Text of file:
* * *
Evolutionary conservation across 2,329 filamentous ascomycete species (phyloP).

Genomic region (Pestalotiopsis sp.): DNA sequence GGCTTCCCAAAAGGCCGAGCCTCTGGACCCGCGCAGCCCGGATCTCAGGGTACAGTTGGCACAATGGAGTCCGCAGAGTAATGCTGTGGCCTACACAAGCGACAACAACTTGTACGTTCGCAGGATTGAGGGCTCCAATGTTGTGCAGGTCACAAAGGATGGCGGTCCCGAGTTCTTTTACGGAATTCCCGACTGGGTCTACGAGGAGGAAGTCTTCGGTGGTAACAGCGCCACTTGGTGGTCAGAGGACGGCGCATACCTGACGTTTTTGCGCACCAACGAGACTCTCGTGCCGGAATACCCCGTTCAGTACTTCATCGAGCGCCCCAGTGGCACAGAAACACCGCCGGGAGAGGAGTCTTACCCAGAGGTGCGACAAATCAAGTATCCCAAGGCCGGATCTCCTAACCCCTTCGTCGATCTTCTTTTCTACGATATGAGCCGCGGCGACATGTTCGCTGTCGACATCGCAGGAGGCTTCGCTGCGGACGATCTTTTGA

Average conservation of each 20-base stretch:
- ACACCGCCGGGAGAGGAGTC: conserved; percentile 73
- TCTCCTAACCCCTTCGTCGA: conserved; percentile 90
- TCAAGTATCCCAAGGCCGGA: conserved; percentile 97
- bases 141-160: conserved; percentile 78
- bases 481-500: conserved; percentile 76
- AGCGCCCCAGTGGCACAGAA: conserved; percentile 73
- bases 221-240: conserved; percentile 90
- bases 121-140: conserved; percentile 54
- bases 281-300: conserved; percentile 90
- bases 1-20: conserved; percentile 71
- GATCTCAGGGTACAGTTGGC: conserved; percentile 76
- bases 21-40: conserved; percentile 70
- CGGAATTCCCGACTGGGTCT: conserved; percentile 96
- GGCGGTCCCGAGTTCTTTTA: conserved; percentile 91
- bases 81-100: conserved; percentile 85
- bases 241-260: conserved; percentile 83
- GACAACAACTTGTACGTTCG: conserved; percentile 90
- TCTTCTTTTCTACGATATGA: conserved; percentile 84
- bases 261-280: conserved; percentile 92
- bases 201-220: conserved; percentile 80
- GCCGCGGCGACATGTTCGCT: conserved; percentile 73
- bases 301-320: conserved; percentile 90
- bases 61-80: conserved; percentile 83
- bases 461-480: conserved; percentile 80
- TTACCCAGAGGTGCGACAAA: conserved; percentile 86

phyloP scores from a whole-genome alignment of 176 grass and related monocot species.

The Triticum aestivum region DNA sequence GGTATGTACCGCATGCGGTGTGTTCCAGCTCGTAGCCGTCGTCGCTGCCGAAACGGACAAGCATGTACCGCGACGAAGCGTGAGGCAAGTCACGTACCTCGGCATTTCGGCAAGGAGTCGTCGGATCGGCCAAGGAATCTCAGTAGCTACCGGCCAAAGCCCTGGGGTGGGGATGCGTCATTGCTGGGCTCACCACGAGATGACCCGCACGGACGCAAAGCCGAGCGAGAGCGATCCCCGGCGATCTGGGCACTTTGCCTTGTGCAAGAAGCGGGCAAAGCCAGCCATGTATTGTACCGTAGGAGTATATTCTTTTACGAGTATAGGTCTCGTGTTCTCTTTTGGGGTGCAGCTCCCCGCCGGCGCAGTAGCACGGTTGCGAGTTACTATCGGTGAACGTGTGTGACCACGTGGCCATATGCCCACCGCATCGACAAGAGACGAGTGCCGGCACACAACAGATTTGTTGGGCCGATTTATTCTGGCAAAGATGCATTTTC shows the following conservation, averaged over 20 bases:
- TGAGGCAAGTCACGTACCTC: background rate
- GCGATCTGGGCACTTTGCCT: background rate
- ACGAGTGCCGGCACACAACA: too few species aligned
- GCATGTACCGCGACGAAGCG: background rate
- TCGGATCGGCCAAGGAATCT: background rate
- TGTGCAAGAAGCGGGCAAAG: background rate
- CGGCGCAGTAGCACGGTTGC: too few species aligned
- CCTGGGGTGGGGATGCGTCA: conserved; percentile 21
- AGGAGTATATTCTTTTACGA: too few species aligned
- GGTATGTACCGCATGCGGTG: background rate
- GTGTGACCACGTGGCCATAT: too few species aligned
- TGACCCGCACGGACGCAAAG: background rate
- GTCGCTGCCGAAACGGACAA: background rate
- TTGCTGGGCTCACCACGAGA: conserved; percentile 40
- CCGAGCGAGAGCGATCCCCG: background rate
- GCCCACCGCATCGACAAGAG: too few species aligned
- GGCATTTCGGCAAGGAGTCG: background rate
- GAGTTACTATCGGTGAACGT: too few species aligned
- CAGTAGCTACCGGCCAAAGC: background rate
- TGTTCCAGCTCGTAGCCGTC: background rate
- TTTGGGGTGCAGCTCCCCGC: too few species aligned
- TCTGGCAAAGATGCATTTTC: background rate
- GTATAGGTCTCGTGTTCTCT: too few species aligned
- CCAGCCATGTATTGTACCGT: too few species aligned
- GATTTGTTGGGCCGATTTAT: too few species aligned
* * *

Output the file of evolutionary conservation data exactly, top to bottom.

Evolutionary conservation across 2,329 filamentous ascomycete species (phyloP).

Genomic region (Pestalotiopsis sp.): DNA sequence GGCTTCCCAAAAGGCCGAGCCTCTGGACCCGCGCAGCCCGGATCTCAGGGTACAGTTGGCACAATGGAGTCCGCAGAGTAATGCTGTGGCCTACACAAGCGACAACAACTTGTACGTTCGCAGGATTGAGGGCTCCAATGTTGTGCAGGTCACAAAGGATGGCGGTCCCGAGTTCTTTTACGGAATTCCCGACTGGGTCTACGAGGAGGAAGTCTTCGGTGGTAACAGCGCCACTTGGTGGTCAGAGGACGGCGCATACCTGACGTTTTTGCGCACCAACGAGACTCTCGTGCCGGAATACCCCGTTCAGTACTTCATCGAGCGCCCCAGTGGCACAGAAACACCGCCGGGAGAGGAGTCTTACCCAGAGGTGCGACAAATCAAGTATCCCAAGGCCGGATCTCCTAACCCCTTCGTCGATCTTCTTTTCTACGATATGAGCCGCGGCGACATGTTCGCTGTCGACATCGCAGGAGGCTTCGCTGCGGACGATCTTTTGA

Average conservation of each 20-base stretch:
- ACACCGCCGGGAGAGGAGTC: conserved; percentile 73
- TCTCCTAACCCCTTCGTCGA: conserved; percentile 90
- TCAAGTATCCCAAGGCCGGA: conserved; percentile 97
- bases 141-160: conserved; percentile 78
- bases 481-500: conserved; percentile 76
- AGCGCCCCAGTGGCACAGAA: conserved; percentile 73
- bases 221-240: conserved; percentile 90
- bases 121-140: conserved; percentile 54
- bases 281-300: conserved; percentile 90
- bases 1-20: conserved; percentile 71
- GATCTCAGGGTACAGTTGGC: conserved; percentile 76
- bases 21-40: conserved; percentile 70
- CGGAATTCCCGACTGGGTCT: conserved; percentile 96
- GGCGGTCCCGAGTTCTTTTA: conserved; percentile 91
- bases 81-100: conserved; percentile 85
- bases 241-260: conserved; percentile 83
- GACAACAACTTGTACGTTCG: conserved; percentile 90
- TCTTCTTTTCTACGATATGA: conserved; percentile 84
- bases 261-280: conserved; percentile 92
- bases 201-220: conserved; percentile 80
- GCCGCGGCGACATGTTCGCT: conserved; percentile 73
- bases 301-320: conserved; percentile 90
- bases 61-80: conserved; percentile 83
- bases 461-480: conserved; percentile 80
- TTACCCAGAGGTGCGACAAA: conserved; percentile 86

phyloP scores from a whole-genome alignment of 176 grass and related monocot species.

The Triticum aestivum region DNA sequence GGTATGTACCGCATGCGGTGTGTTCCAGCTCGTAGCCGTCGTCGCTGCCGAAACGGACAAGCATGTACCGCGACGAAGCGTGAGGCAAGTCACGTACCTCGGCATTTCGGCAAGGAGTCGTCGGATCGGCCAAGGAATCTCAGTAGCTACCGGCCAAAGCCCTGGGGTGGGGATGCGTCATTGCTGGGCTCACCACGAGATGACCCGCACGGACGCAAAGCCGAGCGAGAGCGATCCCCGGCGATCTGGGCACTTTGCCTTGTGCAAGAAGCGGGCAAAGCCAGCCATGTATTGTACCGTAGGAGTATATTCTTTTACGAGTATAGGTCTCGTGTTCTCTTTTGGGGTGCAGCTCCCCGCCGGCGCAGTAGCACGGTTGCGAGTTACTATCGGTGAACGTGTGTGACCACGTGGCCATATGCCCACCGCATCGACAAGAGACGAGTGCCGGCACACAACAGATTTGTTGGGCCGATTTATTCTGGCAAAGATGCATTTTC shows the following conservation, averaged over 20 bases:
- TGAGGCAAGTCACGTACCTC: background rate
- GCGATCTGGGCACTTTGCCT: background rate
- ACGAGTGCCGGCACACAACA: too few species aligned
- GCATGTACCGCGACGAAGCG: background rate
- TCGGATCGGCCAAGGAATCT: background rate
- TGTGCAAGAAGCGGGCAAAG: background rate
- CGGCGCAGTAGCACGGTTGC: too few species aligned
- CCTGGGGTGGGGATGCGTCA: conserved; percentile 21
- AGGAGTATATTCTTTTACGA: too few species aligned
- GGTATGTACCGCATGCGGTG: background rate
- GTGTGACCACGTGGCCATAT: too few species aligned
- TGACCCGCACGGACGCAAAG: background rate
- GTCGCTGCCGAAACGGACAA: background rate
- TTGCTGGGCTCACCACGAGA: conserved; percentile 40
- CCGAGCGAGAGCGATCCCCG: background rate
- GCCCACCGCATCGACAAGAG: too few species aligned
- GGCATTTCGGCAAGGAGTCG: background rate
- GAGTTACTATCGGTGAACGT: too few species aligned
- CAGTAGCTACCGGCCAAAGC: background rate
- TGTTCCAGCTCGTAGCCGTC: background rate
- TTTGGGGTGCAGCTCCCCGC: too few species aligned
- TCTGGCAAAGATGCATTTTC: background rate
- GTATAGGTCTCGTGTTCTCT: too few species aligned
- CCAGCCATGTATTGTACCGT: too few species aligned
- GATTTGTTGGGCCGATTTAT: too few species aligned